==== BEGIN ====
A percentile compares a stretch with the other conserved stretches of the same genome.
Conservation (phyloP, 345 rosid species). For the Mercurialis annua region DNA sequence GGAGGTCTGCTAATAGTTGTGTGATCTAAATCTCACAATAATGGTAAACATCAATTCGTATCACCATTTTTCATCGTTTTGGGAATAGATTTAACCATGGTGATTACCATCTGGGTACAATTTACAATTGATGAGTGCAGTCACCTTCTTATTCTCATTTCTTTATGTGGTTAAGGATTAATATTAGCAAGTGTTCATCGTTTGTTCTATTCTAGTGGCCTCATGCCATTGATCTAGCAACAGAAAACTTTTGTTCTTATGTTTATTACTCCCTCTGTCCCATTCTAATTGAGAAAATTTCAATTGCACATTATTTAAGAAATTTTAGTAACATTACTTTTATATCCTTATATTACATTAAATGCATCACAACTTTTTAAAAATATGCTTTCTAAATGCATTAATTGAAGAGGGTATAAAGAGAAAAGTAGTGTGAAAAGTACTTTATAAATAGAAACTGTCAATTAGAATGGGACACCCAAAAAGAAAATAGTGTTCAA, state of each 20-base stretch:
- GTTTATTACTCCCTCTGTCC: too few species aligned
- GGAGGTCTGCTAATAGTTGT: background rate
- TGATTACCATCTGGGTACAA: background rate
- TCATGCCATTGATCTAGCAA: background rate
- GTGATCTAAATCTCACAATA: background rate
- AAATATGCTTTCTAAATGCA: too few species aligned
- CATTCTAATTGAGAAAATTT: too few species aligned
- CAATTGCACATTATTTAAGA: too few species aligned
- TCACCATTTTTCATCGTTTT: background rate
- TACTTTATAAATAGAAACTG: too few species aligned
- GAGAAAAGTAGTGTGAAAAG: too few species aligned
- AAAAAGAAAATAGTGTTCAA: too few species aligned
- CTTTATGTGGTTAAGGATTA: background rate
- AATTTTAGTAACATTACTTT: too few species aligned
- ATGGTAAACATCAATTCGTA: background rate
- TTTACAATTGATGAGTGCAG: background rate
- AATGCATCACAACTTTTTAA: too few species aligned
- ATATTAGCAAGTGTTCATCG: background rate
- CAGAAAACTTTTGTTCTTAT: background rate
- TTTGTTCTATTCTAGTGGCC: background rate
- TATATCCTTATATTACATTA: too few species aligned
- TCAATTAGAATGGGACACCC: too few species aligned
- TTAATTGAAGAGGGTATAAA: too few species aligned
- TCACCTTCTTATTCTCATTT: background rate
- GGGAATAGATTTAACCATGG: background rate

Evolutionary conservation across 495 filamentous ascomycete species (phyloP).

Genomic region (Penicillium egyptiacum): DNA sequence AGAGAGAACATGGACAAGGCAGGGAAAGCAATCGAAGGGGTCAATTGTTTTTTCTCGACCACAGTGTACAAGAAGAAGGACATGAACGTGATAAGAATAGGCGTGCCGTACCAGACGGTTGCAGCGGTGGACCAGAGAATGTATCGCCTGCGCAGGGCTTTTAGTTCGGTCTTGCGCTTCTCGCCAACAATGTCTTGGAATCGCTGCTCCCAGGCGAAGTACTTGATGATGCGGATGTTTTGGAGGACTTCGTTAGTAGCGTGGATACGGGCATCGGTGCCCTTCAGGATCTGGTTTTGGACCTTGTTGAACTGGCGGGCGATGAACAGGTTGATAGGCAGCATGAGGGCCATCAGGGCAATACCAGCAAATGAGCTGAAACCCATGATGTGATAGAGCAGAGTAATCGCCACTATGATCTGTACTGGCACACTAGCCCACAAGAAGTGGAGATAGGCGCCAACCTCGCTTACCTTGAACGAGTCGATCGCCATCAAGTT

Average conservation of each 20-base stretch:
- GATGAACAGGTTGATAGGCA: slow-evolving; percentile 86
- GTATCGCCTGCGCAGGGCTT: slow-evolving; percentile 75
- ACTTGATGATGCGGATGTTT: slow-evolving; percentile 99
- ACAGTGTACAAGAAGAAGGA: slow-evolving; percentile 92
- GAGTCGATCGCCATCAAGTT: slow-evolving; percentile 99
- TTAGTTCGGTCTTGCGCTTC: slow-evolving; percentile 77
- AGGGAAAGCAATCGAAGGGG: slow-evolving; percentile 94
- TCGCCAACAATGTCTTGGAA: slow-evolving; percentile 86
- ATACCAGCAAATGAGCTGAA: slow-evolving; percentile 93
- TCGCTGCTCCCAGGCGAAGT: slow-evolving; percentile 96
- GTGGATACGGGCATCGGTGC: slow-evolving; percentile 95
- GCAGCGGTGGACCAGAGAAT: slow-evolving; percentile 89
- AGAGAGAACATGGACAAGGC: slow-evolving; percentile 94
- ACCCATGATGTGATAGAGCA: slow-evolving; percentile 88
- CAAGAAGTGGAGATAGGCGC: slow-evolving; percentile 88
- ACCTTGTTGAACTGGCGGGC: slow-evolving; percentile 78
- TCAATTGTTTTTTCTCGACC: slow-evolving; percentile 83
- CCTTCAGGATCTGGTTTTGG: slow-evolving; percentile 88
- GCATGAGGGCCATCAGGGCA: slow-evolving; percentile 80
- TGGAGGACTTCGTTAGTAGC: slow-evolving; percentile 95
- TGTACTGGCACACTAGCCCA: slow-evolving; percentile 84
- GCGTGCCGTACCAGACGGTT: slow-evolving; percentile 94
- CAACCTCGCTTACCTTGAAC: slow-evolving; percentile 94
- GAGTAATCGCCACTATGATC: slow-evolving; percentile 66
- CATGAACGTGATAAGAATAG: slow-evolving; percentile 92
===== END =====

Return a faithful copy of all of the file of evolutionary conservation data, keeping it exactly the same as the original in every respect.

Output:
A percentile compares a stretch with the other conserved stretches of the same genome.
Conservation (phyloP, 345 rosid species). For the Mercurialis annua region DNA sequence GGAGGTCTGCTAATAGTTGTGTGATCTAAATCTCACAATAATGGTAAACATCAATTCGTATCACCATTTTTCATCGTTTTGGGAATAGATTTAACCATGGTGATTACCATCTGGGTACAATTTACAATTGATGAGTGCAGTCACCTTCTTATTCTCATTTCTTTATGTGGTTAAGGATTAATATTAGCAAGTGTTCATCGTTTGTTCTATTCTAGTGGCCTCATGCCATTGATCTAGCAACAGAAAACTTTTGTTCTTATGTTTATTACTCCCTCTGTCCCATTCTAATTGAGAAAATTTCAATTGCACATTATTTAAGAAATTTTAGTAACATTACTTTTATATCCTTATATTACATTAAATGCATCACAACTTTTTAAAAATATGCTTTCTAAATGCATTAATTGAAGAGGGTATAAAGAGAAAAGTAGTGTGAAAAGTACTTTATAAATAGAAACTGTCAATTAGAATGGGACACCCAAAAAGAAAATAGTGTTCAA, state of each 20-base stretch:
- GTTTATTACTCCCTCTGTCC: too few species aligned
- GGAGGTCTGCTAATAGTTGT: background rate
- TGATTACCATCTGGGTACAA: background rate
- TCATGCCATTGATCTAGCAA: background rate
- GTGATCTAAATCTCACAATA: background rate
- AAATATGCTTTCTAAATGCA: too few species aligned
- CATTCTAATTGAGAAAATTT: too few species aligned
- CAATTGCACATTATTTAAGA: too few species aligned
- TCACCATTTTTCATCGTTTT: background rate
- TACTTTATAAATAGAAACTG: too few species aligned
- GAGAAAAGTAGTGTGAAAAG: too few species aligned
- AAAAAGAAAATAGTGTTCAA: too few species aligned
- CTTTATGTGGTTAAGGATTA: background rate
- AATTTTAGTAACATTACTTT: too few species aligned
- ATGGTAAACATCAATTCGTA: background rate
- TTTACAATTGATGAGTGCAG: background rate
- AATGCATCACAACTTTTTAA: too few species aligned
- ATATTAGCAAGTGTTCATCG: background rate
- CAGAAAACTTTTGTTCTTAT: background rate
- TTTGTTCTATTCTAGTGGCC: background rate
- TATATCCTTATATTACATTA: too few species aligned
- TCAATTAGAATGGGACACCC: too few species aligned
- TTAATTGAAGAGGGTATAAA: too few species aligned
- TCACCTTCTTATTCTCATTT: background rate
- GGGAATAGATTTAACCATGG: background rate

Evolutionary conservation across 495 filamentous ascomycete species (phyloP).

Genomic region (Penicillium egyptiacum): DNA sequence AGAGAGAACATGGACAAGGCAGGGAAAGCAATCGAAGGGGTCAATTGTTTTTTCTCGACCACAGTGTACAAGAAGAAGGACATGAACGTGATAAGAATAGGCGTGCCGTACCAGACGGTTGCAGCGGTGGACCAGAGAATGTATCGCCTGCGCAGGGCTTTTAGTTCGGTCTTGCGCTTCTCGCCAACAATGTCTTGGAATCGCTGCTCCCAGGCGAAGTACTTGATGATGCGGATGTTTTGGAGGACTTCGTTAGTAGCGTGGATACGGGCATCGGTGCCCTTCAGGATCTGGTTTTGGACCTTGTTGAACTGGCGGGCGATGAACAGGTTGATAGGCAGCATGAGGGCCATCAGGGCAATACCAGCAAATGAGCTGAAACCCATGATGTGATAGAGCAGAGTAATCGCCACTATGATCTGTACTGGCACACTAGCCCACAAGAAGTGGAGATAGGCGCCAACCTCGCTTACCTTGAACGAGTCGATCGCCATCAAGTT

Average conservation of each 20-base stretch:
- GATGAACAGGTTGATAGGCA: slow-evolving; percentile 86
- GTATCGCCTGCGCAGGGCTT: slow-evolving; percentile 75
- ACTTGATGATGCGGATGTTT: slow-evolving; percentile 99
- ACAGTGTACAAGAAGAAGGA: slow-evolving; percentile 92
- GAGTCGATCGCCATCAAGTT: slow-evolving; percentile 99
- TTAGTTCGGTCTTGCGCTTC: slow-evolving; percentile 77
- AGGGAAAGCAATCGAAGGGG: slow-evolving; percentile 94
- TCGCCAACAATGTCTTGGAA: slow-evolving; percentile 86
- ATACCAGCAAATGAGCTGAA: slow-evolving; percentile 93
- TCGCTGCTCCCAGGCGAAGT: slow-evolving; percentile 96
- GTGGATACGGGCATCGGTGC: slow-evolving; percentile 95
- GCAGCGGTGGACCAGAGAAT: slow-evolving; percentile 89
- AGAGAGAACATGGACAAGGC: slow-evolving; percentile 94
- ACCCATGATGTGATAGAGCA: slow-evolving; percentile 88
- CAAGAAGTGGAGATAGGCGC: slow-evolving; percentile 88
- ACCTTGTTGAACTGGCGGGC: slow-evolving; percentile 78
- TCAATTGTTTTTTCTCGACC: slow-evolving; percentile 83
- CCTTCAGGATCTGGTTTTGG: slow-evolving; percentile 88
- GCATGAGGGCCATCAGGGCA: slow-evolving; percentile 80
- TGGAGGACTTCGTTAGTAGC: slow-evolving; percentile 95
- TGTACTGGCACACTAGCCCA: slow-evolving; percentile 84
- GCGTGCCGTACCAGACGGTT: slow-evolving; percentile 94
- CAACCTCGCTTACCTTGAAC: slow-evolving; percentile 94
- GAGTAATCGCCACTATGATC: slow-evolving; percentile 66
- CATGAACGTGATAAGAATAG: slow-evolving; percentile 92